What Is User Experience (UX) Design? What You Need To Know
By Indeed Editorial Team
Updated July 21, 2022 | Published February 25, 2020
Updated July 21, 2022
Published February 25, 2020
The Indeed Editorial Team comprises a diverse and talented team of writers, researchers and subject matter experts equipped with Indeed's data and insights to deliver useful tips to help guide your career journey.
A user experience (UX) designer helps companies ensure their products provide a complete and enjoyable user experience. They consider factors such as ease of use, practicality and enjoyment when optimizing a user’s interaction with a product. Learning more about these principles can help you satisfy customers and differentiate products from competitors.
In this article, we explain what UX design is, discuss its benefits and key principles and share tips for pursuing a career in this field.
What is UX design?
UX is the practice of optimizing how a consumer interacts with a product. While UX can refer to a company’s physical products, the term is most popular among professionals who work on digital products like apps and websites.
UX encompasses many dimensions of an interactive experience like visual elements, interactive features and functional design. The goal of UX design is to make sure the experience of using a product is a positive and rewarding one. Since it's a process that can be applied to such a wide range of products, there isn't one unified process that defines UX design. It largely depends not only on the nature of your product but also on our target audience’s preferences.
Why is UX design important?
UX design is important because it considers the full context and experience of the customer rather than just convincing them to buy a product. This helps you design something with a greater chance of long-term success since it improves brand loyalty, reputation and trust.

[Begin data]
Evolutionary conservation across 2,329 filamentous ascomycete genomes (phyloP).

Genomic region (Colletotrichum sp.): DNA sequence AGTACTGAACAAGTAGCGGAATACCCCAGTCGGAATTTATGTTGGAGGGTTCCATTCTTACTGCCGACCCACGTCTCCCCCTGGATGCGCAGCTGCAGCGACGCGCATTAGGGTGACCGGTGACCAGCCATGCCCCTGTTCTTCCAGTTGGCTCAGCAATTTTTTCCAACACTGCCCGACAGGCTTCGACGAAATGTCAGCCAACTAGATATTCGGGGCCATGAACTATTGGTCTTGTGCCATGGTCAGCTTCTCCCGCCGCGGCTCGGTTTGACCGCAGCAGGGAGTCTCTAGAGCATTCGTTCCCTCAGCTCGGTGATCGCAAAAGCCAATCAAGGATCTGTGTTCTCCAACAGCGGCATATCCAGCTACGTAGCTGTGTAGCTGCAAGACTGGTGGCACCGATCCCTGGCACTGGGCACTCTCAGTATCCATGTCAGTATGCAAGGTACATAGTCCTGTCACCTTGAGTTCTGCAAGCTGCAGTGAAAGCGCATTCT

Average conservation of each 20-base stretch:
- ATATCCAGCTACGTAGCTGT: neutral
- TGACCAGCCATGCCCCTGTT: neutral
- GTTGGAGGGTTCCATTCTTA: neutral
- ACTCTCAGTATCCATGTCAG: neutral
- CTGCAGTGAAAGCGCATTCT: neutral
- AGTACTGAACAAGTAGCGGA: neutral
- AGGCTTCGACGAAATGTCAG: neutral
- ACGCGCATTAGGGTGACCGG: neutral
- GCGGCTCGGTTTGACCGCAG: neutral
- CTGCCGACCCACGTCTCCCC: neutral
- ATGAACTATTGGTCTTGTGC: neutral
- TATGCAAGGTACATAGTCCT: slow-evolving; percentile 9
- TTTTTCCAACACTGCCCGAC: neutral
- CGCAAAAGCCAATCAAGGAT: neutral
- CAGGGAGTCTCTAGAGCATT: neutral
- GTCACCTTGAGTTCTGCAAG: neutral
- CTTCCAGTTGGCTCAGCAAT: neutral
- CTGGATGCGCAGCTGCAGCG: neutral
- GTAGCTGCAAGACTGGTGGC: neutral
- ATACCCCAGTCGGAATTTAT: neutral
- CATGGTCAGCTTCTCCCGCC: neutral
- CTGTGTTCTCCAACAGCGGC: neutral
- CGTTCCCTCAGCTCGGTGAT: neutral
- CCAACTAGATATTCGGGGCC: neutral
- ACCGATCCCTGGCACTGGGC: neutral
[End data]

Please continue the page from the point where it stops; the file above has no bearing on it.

In addition to building a base of loyal and happy customers, effective UX design also helps you save money long term. It will help you catch a lot of bugs in the design before you launch when they are much easier and cheaper to fix. You will also gain deeper insight into how well it will fit into your customers' daily lives, which will give you a better understanding of how to market the product more effectively to reach your desired audience.
Related: All About Becoming a UX Researcher
Key UX design principles
Here are some general principles that tend to stay consistent across UX designers in all industries:
Understand your users' needs
Before developing a product, good UX design requires an exploratory phase in which you learn about the users you want to reach. Find out what they need, what they want and how they feel about similar products on the market. If you already have the product on the market and are trying to improve the user's experience, start with a similar phase of learning about your users. In this situation, however, you'll ideally have more specific questions about their current experience with your product.
Related: Top 10 Skills for UX Designers
Focus on user-centered design
When developing or modifying any product, the user-centered approach places the needs of the user first. This requires a more detailed and individualized analysis of your customers than general consumer trends and large-scale market analysis. Instead, the goal is to learn as much about your customers as possible, both to understand why they might buy your product and where it fits in their lives. Overall, it's a more detailed and comprehensive way of thinking about your product as a complete experience rather than just a product.